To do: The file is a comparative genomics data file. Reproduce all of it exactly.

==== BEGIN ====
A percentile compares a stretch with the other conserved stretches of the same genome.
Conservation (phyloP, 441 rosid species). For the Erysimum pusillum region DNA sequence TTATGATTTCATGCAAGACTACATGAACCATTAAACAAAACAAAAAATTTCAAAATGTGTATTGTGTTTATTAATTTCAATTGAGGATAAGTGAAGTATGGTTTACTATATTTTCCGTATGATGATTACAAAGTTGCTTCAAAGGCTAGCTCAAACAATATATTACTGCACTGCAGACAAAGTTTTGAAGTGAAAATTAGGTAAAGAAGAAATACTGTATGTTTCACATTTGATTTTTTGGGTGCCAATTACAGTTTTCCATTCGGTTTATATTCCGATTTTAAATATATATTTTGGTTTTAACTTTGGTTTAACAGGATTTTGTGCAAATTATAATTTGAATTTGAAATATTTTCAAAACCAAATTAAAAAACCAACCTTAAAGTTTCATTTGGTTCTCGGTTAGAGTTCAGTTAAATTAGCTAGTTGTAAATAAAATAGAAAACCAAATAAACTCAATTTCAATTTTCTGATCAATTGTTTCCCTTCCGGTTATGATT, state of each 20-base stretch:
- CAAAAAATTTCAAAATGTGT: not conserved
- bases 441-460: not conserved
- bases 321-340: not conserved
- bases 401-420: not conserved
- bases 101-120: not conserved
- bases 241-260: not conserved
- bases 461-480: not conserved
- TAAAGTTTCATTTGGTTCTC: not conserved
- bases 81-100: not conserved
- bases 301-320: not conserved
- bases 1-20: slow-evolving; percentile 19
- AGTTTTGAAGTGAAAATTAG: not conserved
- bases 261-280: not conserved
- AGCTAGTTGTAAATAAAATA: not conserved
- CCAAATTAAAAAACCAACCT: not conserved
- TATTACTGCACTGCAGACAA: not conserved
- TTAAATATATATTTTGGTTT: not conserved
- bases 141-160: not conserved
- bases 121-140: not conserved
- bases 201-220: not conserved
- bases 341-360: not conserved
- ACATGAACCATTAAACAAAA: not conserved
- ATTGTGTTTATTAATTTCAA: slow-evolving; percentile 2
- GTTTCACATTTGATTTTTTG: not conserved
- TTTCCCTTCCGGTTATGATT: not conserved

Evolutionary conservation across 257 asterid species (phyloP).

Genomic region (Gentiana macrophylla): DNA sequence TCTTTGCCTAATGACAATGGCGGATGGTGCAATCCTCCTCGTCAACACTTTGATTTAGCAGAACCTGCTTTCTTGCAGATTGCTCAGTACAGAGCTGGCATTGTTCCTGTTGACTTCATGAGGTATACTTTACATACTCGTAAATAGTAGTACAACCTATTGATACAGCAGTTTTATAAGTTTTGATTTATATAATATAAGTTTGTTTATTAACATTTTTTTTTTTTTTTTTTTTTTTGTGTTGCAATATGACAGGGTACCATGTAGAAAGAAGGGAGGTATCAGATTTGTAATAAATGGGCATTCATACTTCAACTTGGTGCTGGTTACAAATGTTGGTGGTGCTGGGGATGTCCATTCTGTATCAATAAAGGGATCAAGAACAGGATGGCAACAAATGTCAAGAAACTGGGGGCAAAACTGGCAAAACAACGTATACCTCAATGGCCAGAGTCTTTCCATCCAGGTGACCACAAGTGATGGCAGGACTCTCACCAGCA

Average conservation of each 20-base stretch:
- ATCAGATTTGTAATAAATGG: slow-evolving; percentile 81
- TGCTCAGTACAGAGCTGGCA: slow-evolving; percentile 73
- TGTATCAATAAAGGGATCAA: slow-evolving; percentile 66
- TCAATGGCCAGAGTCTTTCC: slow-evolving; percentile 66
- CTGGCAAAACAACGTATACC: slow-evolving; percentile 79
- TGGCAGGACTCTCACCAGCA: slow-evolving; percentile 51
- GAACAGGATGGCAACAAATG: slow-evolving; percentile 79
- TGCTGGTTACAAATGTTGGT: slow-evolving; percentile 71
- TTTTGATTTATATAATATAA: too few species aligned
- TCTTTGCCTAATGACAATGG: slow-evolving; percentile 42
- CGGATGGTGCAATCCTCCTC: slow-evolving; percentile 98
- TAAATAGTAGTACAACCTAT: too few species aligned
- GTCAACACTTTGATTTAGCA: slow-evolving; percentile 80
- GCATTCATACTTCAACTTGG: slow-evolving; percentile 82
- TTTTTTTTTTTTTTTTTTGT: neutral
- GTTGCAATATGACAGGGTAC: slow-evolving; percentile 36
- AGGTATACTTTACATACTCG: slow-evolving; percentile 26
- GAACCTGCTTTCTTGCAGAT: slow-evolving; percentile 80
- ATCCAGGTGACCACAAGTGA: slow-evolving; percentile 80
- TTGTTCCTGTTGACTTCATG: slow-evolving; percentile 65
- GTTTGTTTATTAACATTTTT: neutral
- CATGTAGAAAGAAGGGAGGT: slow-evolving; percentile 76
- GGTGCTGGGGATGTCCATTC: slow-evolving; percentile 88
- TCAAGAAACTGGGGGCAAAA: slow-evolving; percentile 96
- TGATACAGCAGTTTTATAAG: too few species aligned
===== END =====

A percentile compares a stretch with the other conserved stretches of the same genome.
Conservation (phyloP, 441 rosid species). For the Erysimum pusillum region DNA sequence TTATGATTTCATGCAAGACTACATGAACCATTAAACAAAACAAAAAATTTCAAAATGTGTATTGTGTTTATTAATTTCAATTGAGGATAAGTGAAGTATGGTTTACTATATTTTCCGTATGATGATTACAAAGTTGCTTCAAAGGCTAGCTCAAACAATATATTACTGCACTGCAGACAAAGTTTTGAAGTGAAAATTAGGTAAAGAAGAAATACTGTATGTTTCACATTTGATTTTTTGGGTGCCAATTACAGTTTTCCATTCGGTTTATATTCCGATTTTAAATATATATTTTGGTTTTAACTTTGGTTTAACAGGATTTTGTGCAAATTATAATTTGAATTTGAAATATTTTCAAAACCAAATTAAAAAACCAACCTTAAAGTTTCATTTGGTTCTCGGTTAGAGTTCAGTTAAATTAGCTAGTTGTAAATAAAATAGAAAACCAAATAAACTCAATTTCAATTTTCTGATCAATTGTTTCCCTTCCGGTTATGATT, state of each 20-base stretch:
- CAAAAAATTTCAAAATGTGT: not conserved
- bases 441-460: not conserved
- bases 321-340: not conserved
- bases 401-420: not conserved
- bases 101-120: not conserved
- bases 241-260: not conserved
- bases 461-480: not conserved
- TAAAGTTTCATTTGGTTCTC: not conserved
- bases 81-100: not conserved
- bases 301-320: not conserved
- bases 1-20: slow-evolving; percentile 19
- AGTTTTGAAGTGAAAATTAG: not conserved
- bases 261-280: not conserved
- AGCTAGTTGTAAATAAAATA: not conserved
- CCAAATTAAAAAACCAACCT: not conserved
- TATTACTGCACTGCAGACAA: not conserved
- TTAAATATATATTTTGGTTT: not conserved
- bases 141-160: not conserved
- bases 121-140: not conserved
- bases 201-220: not conserved
- bases 341-360: not conserved
- ACATGAACCATTAAACAAAA: not conserved
- ATTGTGTTTATTAATTTCAA: slow-evolving; percentile 2
- GTTTCACATTTGATTTTTTG: not conserved
- TTTCCCTTCCGGTTATGATT: not conserved

Evolutionary conservation across 257 asterid species (phyloP).

Genomic region (Gentiana macrophylla): DNA sequence TCTTTGCCTAATGACAATGGCGGATGGTGCAATCCTCCTCGTCAACACTTTGATTTAGCAGAACCTGCTTTCTTGCAGATTGCTCAGTACAGAGCTGGCATTGTTCCTGTTGACTTCATGAGGTATACTTTACATACTCGTAAATAGTAGTACAACCTATTGATACAGCAGTTTTATAAGTTTTGATTTATATAATATAAGTTTGTTTATTAACATTTTTTTTTTTTTTTTTTTTTTTGTGTTGCAATATGACAGGGTACCATGTAGAAAGAAGGGAGGTATCAGATTTGTAATAAATGGGCATTCATACTTCAACTTGGTGCTGGTTACAAATGTTGGTGGTGCTGGGGATGTCCATTCTGTATCAATAAAGGGATCAAGAACAGGATGGCAACAAATGTCAAGAAACTGGGGGCAAAACTGGCAAAACAACGTATACCTCAATGGCCAGAGTCTTTCCATCCAGGTGACCACAAGTGATGGCAGGACTCTCACCAGCA

Average conservation of each 20-base stretch:
- ATCAGATTTGTAATAAATGG: slow-evolving; percentile 81
- TGCTCAGTACAGAGCTGGCA: slow-evolving; percentile 73
- TGTATCAATAAAGGGATCAA: slow-evolving; percentile 66
- TCAATGGCCAGAGTCTTTCC: slow-evolving; percentile 66
- CTGGCAAAACAACGTATACC: slow-evolving; percentile 79
- TGGCAGGACTCTCACCAGCA: slow-evolving; percentile 51
- GAACAGGATGGCAACAAATG: slow-evolving; percentile 79
- TGCTGGTTACAAATGTTGGT: slow-evolving; percentile 71
- TTTTGATTTATATAATATAA: too few species aligned
- TCTTTGCCTAATGACAATGG: slow-evolving; percentile 42
- CGGATGGTGCAATCCTCCTC: slow-evolving; percentile 98
- TAAATAGTAGTACAACCTAT: too few species aligned
- GTCAACACTTTGATTTAGCA: slow-evolving; percentile 80
- GCATTCATACTTCAACTTGG: slow-evolving; percentile 82
- TTTTTTTTTTTTTTTTTTGT: neutral
- GTTGCAATATGACAGGGTAC: slow-evolving; percentile 36
- AGGTATACTTTACATACTCG: slow-evolving; percentile 26
- GAACCTGCTTTCTTGCAGAT: slow-evolving; percentile 80
- ATCCAGGTGACCACAAGTGA: slow-evolving; percentile 80
- TTGTTCCTGTTGACTTCATG: slow-evolving; percentile 65
- GTTTGTTTATTAACATTTTT: neutral
- CATGTAGAAAGAAGGGAGGT: slow-evolving; percentile 76
- GGTGCTGGGGATGTCCATTC: slow-evolving; percentile 88
- TCAAGAAACTGGGGGCAAAA: slow-evolving; percentile 96
- TGATACAGCAGTTTTATAAG: too few species aligned